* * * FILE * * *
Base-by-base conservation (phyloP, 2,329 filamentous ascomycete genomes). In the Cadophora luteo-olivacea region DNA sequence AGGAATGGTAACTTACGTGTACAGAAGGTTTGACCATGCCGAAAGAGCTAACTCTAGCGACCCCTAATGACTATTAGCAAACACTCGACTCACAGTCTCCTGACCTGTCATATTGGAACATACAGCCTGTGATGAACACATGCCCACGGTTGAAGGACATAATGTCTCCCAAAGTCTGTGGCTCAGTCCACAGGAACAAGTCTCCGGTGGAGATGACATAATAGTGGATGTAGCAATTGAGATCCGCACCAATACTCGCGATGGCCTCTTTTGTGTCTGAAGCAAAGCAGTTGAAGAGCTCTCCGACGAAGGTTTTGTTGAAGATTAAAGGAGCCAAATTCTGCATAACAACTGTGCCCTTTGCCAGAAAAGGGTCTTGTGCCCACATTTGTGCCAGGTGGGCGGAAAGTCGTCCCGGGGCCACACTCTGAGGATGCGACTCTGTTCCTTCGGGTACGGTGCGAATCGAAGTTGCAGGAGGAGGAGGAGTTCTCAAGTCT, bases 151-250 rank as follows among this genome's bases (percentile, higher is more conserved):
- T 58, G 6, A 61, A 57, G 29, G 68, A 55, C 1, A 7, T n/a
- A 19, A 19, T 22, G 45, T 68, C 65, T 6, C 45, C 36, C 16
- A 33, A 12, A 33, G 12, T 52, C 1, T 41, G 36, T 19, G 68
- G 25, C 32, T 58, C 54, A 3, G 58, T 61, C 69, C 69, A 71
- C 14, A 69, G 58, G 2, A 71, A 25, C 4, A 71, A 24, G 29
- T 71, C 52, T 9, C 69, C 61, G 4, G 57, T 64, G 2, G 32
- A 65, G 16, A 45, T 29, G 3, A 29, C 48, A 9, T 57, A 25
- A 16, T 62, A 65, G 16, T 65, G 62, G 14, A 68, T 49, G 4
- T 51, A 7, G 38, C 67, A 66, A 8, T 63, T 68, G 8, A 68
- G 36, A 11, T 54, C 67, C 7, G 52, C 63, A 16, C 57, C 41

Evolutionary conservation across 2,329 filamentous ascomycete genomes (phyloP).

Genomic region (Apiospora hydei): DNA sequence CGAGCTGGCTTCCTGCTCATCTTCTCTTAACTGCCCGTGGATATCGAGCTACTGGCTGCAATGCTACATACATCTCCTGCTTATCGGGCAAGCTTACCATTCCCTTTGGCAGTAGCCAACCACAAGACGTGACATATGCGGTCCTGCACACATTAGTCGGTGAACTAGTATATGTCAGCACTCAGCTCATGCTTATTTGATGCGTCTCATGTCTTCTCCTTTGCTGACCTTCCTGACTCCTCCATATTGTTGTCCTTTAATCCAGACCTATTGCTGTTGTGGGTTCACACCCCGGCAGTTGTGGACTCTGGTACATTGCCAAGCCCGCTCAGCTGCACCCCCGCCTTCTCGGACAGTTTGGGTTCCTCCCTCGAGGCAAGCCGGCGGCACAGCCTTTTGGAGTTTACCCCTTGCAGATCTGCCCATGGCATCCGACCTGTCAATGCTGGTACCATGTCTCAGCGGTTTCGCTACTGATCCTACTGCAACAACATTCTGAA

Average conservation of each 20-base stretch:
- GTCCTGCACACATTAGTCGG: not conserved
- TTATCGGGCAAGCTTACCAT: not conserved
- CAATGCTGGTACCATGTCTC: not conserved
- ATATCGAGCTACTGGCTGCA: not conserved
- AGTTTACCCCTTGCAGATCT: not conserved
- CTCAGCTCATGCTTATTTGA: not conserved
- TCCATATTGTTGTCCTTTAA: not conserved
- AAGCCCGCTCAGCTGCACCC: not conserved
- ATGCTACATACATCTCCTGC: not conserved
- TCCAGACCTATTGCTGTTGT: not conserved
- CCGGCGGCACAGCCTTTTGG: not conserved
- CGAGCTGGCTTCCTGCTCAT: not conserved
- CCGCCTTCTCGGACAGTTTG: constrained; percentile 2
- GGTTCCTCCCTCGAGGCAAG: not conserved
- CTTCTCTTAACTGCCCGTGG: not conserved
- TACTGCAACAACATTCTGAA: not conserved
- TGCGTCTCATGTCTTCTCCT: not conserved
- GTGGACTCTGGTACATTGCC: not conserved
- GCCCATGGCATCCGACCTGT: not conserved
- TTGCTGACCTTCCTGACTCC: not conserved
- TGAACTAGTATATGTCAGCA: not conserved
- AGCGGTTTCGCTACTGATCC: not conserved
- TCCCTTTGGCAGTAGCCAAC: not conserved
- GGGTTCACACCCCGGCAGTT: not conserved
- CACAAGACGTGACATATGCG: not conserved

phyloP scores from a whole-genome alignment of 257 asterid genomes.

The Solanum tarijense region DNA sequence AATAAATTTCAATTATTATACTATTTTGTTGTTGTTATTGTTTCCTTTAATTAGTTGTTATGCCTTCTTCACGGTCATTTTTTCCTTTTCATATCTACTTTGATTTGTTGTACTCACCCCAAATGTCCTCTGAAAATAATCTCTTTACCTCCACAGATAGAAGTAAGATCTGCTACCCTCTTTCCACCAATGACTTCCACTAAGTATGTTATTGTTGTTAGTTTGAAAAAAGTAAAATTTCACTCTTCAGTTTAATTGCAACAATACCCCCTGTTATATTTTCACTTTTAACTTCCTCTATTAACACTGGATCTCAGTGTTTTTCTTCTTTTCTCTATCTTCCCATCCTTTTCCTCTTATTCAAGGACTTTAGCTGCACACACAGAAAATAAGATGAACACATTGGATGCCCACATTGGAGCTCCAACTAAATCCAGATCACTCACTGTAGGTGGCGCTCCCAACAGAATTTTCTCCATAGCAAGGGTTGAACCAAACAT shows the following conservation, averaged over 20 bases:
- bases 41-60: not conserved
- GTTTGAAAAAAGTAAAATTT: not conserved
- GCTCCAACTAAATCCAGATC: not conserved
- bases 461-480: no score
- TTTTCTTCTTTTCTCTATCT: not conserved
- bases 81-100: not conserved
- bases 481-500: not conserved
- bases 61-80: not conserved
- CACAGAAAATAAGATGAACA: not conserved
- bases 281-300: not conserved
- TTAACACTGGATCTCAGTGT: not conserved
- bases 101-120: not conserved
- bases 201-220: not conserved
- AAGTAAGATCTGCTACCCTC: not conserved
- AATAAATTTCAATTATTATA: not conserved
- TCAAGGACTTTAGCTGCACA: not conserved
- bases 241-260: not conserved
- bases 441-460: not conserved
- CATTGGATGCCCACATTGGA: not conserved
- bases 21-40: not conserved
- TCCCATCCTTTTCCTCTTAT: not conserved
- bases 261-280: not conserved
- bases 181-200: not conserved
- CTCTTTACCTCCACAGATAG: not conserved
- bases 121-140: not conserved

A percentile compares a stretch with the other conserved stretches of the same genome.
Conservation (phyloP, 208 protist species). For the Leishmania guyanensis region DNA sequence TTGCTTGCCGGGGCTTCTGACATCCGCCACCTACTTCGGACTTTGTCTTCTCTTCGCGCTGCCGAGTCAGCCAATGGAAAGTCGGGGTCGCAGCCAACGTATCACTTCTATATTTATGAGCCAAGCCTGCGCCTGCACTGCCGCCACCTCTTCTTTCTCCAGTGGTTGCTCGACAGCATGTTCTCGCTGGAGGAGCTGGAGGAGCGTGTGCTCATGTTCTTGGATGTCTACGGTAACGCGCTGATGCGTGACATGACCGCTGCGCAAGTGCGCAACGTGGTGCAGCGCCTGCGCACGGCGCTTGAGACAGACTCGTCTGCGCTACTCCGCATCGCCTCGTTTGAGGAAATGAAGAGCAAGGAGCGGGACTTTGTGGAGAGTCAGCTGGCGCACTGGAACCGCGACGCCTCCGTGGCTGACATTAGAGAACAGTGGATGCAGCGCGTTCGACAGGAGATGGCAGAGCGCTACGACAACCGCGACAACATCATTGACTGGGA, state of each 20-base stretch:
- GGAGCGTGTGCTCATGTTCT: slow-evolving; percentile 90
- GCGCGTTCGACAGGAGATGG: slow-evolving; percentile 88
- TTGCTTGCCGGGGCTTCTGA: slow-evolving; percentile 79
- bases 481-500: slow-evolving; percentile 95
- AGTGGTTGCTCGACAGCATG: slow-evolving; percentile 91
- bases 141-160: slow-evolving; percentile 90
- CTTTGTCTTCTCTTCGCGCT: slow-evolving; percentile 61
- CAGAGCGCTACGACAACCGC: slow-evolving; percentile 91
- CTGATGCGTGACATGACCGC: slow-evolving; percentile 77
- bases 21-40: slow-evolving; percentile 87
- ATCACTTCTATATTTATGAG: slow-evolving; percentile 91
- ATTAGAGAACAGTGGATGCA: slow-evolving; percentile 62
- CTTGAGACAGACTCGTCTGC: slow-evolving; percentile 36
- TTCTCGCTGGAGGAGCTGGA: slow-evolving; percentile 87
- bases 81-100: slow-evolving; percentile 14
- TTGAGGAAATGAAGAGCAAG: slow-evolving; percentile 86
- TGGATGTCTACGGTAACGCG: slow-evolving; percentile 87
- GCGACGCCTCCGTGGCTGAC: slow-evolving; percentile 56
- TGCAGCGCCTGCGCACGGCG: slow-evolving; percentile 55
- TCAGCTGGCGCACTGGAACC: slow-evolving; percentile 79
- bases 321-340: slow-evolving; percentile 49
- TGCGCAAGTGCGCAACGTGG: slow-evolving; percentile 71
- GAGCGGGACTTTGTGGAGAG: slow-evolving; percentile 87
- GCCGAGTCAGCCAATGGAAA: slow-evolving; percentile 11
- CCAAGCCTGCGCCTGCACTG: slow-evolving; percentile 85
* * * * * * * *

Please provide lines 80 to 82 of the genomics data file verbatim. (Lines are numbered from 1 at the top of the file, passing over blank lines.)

- ATTAGAGAACAGTGGATGCA: slow-evolving; percentile 62
- CTTGAGACAGACTCGTCTGC: slow-evolving; percentile 36
- TTCTCGCTGGAGGAGCTGGA: slow-evolving; percentile 87